Now that instances of VMware are starting to become available on Amazon Web Services (AWS), a DevOps ecosystem is starting to emerge around the management of applications workloads moving into and out of AWS.
Among the more than 4,500 applications that VMware claims already support VMware Cloud on AWS are those from Blue Medora, CA Technologies, Chef, Cloudbees, Dynatrace, Jfrog, Puppet, SaltStack and the Ansible arm of Red Hat.
VMware CEO Pat Gelsinger told attendees at the recent VMworld 2017 conference that VMware and AWS are just now scratching the surface of what they plan to accomplish together. AWS CEO Andy Jassy added that, unlike other alliances, which consisted mainly of marketing, engineers at both companies are working closely together to deliver VMware globally across all AWS availability zones. At present, VMware Cloud on AWS is available in the AWS availability zone hosted in Portland, Oregon. The service soon will be extended to the east coast of the United States, followed by rest of the world over the course of 2018.
The availability of VMware Cloud on AWS should force several DevOps issues within enterprise IT organizations that have deployed the VMware stack of software mainly on-premises. Many of those organizations have also been employing public clouds such as AWS. But because those environments are based on different hypervisors, it was never easy to migrate workloads between the two platforms. There are plenty of options for running VMware software in the cloud, but because AWS is the largest provider of public cloud services, there are many customers who want to seamlessly move workloads between their on-premises IT environments and AWS via a common stack of VMware software.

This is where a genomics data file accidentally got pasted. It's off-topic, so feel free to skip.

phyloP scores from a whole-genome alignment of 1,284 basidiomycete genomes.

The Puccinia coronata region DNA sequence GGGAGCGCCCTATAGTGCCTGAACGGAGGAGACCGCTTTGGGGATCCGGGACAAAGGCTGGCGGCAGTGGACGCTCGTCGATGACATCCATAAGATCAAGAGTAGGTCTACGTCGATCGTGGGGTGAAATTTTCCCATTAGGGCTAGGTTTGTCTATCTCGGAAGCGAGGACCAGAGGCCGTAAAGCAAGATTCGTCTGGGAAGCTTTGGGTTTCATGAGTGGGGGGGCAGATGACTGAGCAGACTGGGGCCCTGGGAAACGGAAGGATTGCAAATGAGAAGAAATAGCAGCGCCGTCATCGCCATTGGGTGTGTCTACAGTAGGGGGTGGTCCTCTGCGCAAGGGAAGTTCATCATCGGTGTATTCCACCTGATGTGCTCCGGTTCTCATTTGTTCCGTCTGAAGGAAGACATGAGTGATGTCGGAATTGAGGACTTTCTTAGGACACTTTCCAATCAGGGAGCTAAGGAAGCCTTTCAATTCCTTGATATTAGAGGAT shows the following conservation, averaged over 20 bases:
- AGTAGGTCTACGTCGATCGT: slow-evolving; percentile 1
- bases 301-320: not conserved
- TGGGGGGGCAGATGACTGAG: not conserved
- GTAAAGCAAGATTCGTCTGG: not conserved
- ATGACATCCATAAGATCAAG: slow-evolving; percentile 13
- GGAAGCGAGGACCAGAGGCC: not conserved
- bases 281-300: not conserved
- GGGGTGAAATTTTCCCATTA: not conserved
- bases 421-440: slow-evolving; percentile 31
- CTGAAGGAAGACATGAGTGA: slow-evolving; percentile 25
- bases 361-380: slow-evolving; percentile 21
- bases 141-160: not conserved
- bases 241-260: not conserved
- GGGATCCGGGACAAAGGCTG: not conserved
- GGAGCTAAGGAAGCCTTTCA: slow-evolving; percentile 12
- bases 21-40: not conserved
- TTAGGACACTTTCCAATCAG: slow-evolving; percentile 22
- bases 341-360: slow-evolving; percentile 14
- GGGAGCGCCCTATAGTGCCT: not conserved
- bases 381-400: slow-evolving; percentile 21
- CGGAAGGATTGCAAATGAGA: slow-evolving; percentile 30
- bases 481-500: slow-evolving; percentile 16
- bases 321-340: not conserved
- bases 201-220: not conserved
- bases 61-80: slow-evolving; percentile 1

In many organizations the desire to shift applications workloads into AWS will bring many DevOps issues to a head, as VMware and AWS use has occurred in independently of each other. There could be many workloads running on each platform, but for all intents and purposes, IT organizations have managed both platforms in isolation. Now that VMware is becoming available on AWS, all the challenges associated with moving workloads between a public and private cloud come to the fore.
Most of those DevOps issues will be focused first on moving some classes of workloads running on VMware into AWS. Application workloads that don’t need to run constantly will be among the primary candidates followed by a slew of data protection applications that will enable IT organizations to back up and archive massive amounts of data inexpensively. Next up will be applications that need to be distributed globally to increase availability.
At the same time, a lot of VMware shops will be moving application development into the cloud. But just because an application is developed in the cloud doesn’t mean it will stay there. Many IT organizations have already discovered that when it comes to long-running applications, the total cost of deploying them on-premises is less than deploying them on a public cloud. The DevOps tasks ahead, of course, will start with figuring out which VMware-based applications make the best candidates from a financial and availability perspective to be deployed on AWS.